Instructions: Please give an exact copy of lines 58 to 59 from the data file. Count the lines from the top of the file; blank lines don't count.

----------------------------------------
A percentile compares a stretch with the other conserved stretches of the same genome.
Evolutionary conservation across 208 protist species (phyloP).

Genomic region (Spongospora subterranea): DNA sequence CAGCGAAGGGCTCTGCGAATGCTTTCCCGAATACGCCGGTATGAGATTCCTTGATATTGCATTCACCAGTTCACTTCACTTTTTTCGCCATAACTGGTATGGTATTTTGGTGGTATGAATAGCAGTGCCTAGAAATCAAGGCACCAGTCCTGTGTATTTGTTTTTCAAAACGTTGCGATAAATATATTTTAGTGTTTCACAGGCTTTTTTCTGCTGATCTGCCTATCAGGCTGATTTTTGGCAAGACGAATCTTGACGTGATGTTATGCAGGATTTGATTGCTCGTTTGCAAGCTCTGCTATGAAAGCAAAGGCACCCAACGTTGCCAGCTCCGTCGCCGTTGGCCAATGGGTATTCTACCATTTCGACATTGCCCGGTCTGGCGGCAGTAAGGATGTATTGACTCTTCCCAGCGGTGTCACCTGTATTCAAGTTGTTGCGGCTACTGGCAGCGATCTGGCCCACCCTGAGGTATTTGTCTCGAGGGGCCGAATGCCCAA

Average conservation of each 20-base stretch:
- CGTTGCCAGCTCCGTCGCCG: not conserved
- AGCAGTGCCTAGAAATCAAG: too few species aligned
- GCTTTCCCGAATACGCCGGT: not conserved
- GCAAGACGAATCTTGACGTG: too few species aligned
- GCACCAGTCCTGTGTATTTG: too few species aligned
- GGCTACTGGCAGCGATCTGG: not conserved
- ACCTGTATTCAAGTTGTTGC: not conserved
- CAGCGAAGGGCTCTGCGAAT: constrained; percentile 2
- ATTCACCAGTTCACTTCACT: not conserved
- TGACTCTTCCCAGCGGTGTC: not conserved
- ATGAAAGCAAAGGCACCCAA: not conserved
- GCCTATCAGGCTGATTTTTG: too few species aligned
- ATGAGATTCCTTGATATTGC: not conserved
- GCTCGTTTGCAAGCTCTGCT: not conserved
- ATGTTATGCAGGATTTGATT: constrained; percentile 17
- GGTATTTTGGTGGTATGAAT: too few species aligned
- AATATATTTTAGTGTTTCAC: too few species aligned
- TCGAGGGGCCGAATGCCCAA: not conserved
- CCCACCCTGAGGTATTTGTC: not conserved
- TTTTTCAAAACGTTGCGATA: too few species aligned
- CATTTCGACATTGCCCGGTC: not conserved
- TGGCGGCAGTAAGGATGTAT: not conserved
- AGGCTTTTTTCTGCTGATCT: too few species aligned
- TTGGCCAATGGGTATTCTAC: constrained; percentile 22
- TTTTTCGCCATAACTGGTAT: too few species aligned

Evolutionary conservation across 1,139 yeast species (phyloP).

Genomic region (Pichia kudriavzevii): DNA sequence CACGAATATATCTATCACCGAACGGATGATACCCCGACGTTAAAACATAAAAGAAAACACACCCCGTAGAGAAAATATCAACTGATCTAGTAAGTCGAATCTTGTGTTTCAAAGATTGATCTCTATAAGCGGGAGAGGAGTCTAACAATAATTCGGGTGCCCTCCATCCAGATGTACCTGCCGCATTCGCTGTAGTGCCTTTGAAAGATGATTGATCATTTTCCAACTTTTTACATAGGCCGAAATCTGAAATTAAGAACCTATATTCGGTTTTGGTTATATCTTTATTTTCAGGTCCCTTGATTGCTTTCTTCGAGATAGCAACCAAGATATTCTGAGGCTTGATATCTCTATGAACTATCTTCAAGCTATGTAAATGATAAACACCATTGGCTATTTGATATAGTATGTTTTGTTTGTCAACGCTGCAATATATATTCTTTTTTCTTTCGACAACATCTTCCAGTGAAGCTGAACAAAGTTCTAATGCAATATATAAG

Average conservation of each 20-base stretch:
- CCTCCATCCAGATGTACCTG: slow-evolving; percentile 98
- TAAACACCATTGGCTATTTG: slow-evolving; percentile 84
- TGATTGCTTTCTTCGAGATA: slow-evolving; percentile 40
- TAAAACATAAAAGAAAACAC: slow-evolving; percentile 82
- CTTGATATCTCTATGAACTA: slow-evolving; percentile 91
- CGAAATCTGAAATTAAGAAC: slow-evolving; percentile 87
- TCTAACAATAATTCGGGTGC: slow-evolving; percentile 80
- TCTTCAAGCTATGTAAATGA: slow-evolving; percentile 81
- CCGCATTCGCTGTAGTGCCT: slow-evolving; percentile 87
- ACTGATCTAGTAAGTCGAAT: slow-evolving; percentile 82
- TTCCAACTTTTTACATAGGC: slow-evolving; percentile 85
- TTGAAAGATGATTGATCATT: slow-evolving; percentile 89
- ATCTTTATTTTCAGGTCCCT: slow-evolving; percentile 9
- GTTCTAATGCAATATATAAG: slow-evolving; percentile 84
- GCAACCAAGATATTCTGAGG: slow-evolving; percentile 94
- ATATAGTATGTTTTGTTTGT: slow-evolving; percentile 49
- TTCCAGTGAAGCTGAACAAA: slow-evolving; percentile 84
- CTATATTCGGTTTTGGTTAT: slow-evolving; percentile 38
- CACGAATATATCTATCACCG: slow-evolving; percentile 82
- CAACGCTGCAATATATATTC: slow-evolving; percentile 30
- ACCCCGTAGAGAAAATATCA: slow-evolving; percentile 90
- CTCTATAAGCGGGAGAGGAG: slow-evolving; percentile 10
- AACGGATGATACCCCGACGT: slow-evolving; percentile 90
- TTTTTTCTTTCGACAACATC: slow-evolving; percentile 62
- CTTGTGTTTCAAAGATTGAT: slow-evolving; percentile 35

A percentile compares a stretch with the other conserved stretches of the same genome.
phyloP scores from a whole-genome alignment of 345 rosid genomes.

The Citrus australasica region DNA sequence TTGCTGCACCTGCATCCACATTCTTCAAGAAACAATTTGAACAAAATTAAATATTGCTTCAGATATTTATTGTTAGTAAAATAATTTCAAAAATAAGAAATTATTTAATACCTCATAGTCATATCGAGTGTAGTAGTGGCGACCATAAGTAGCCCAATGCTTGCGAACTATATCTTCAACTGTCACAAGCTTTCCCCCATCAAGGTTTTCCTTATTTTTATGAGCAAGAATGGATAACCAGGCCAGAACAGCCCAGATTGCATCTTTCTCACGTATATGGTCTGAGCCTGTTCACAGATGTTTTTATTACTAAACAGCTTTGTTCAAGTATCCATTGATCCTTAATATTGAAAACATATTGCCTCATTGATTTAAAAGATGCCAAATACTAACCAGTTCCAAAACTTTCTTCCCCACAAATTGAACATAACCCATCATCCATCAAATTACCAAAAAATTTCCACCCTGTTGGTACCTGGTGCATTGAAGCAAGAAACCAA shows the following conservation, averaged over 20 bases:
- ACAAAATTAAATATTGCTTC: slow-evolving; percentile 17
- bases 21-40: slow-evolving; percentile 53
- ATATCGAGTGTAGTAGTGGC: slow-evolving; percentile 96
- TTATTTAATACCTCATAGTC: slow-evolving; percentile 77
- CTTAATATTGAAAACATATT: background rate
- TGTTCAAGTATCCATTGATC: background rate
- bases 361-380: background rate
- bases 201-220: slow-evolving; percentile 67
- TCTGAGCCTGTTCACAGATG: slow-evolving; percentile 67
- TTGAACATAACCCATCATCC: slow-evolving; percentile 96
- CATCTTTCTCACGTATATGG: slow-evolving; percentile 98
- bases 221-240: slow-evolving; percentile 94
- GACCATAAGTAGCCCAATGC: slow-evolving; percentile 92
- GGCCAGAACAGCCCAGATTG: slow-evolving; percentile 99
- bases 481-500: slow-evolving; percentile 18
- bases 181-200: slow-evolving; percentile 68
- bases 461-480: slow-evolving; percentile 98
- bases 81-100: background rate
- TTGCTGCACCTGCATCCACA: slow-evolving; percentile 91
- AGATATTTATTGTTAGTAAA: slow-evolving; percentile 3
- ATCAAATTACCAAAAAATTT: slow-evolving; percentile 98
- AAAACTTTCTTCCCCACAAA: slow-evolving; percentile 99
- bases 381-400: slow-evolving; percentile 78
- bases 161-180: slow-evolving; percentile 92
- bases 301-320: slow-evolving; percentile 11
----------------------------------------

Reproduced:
A percentile compares a stretch with the other conserved stretches of the same genome.
phyloP scores from a whole-genome alignment of 345 rosid genomes.